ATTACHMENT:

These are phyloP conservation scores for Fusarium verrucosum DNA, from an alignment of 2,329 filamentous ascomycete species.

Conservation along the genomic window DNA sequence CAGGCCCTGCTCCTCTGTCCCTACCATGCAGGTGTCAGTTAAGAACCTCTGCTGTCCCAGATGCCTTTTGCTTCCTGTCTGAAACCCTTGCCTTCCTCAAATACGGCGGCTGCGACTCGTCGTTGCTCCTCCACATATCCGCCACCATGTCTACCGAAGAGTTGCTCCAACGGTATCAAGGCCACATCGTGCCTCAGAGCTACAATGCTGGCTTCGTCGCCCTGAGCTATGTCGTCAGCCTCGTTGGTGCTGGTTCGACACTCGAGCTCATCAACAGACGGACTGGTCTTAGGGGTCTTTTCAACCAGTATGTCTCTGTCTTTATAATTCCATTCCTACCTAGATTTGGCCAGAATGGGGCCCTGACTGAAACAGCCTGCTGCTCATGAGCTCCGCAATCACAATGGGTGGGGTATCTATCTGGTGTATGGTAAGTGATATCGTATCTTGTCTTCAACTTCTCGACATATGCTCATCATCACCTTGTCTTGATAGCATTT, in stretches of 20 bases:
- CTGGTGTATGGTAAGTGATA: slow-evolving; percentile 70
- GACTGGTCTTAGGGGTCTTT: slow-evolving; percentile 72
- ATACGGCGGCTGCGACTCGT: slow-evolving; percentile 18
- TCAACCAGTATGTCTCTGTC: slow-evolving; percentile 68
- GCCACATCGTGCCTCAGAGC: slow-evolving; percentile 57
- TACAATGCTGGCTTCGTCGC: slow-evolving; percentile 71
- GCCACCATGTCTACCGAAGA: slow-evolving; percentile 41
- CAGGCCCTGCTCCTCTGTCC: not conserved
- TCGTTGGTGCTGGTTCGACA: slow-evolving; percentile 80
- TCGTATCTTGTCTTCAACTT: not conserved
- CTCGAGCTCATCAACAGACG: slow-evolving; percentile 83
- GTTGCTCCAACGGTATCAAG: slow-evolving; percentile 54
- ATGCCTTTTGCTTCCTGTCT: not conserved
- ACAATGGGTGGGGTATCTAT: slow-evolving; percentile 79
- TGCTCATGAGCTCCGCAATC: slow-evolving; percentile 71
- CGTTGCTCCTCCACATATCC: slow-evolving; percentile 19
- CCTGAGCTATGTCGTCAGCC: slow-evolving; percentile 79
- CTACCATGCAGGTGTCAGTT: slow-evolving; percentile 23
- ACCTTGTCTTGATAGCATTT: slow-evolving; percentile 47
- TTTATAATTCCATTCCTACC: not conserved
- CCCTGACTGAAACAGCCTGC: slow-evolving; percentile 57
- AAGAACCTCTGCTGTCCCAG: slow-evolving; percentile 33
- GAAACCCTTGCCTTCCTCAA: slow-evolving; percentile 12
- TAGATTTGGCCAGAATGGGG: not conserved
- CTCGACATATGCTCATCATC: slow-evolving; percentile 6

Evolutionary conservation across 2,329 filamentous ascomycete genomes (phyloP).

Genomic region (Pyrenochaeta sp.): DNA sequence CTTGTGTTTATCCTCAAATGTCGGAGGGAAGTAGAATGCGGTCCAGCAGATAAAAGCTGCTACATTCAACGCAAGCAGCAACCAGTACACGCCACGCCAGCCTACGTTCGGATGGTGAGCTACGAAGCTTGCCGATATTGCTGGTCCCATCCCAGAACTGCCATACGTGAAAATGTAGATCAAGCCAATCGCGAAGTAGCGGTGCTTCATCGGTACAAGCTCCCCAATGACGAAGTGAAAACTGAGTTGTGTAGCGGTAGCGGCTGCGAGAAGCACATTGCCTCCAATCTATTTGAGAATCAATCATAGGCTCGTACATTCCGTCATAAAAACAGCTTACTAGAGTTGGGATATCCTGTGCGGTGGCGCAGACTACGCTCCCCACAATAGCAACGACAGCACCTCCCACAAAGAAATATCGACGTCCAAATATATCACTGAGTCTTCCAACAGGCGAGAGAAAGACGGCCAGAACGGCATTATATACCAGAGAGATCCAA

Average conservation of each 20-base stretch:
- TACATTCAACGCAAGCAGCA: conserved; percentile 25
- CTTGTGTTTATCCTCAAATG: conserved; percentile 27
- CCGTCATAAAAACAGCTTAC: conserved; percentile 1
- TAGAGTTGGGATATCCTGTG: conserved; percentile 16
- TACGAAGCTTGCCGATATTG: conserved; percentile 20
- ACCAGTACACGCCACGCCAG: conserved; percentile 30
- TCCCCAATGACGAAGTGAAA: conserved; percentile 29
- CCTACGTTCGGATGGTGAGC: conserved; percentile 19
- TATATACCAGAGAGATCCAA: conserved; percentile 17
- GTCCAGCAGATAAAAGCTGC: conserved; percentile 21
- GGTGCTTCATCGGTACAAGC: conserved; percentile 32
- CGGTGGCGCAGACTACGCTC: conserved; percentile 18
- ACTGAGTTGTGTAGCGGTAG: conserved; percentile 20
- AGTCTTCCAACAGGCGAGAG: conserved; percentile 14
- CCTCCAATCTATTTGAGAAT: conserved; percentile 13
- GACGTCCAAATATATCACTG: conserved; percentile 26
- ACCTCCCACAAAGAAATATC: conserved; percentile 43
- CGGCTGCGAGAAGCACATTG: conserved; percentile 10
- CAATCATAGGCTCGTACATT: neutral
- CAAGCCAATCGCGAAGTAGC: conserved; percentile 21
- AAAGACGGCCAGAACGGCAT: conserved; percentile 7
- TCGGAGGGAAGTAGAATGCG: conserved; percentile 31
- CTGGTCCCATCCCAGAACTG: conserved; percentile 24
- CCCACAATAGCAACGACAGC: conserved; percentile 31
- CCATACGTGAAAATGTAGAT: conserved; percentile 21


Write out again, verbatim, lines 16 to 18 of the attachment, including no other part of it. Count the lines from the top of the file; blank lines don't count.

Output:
- ACAATGGGTGGGGTATCTAT: slow-evolving; percentile 79
- TGCTCATGAGCTCCGCAATC: slow-evolving; percentile 71
- CGTTGCTCCTCCACATATCC: slow-evolving; percentile 19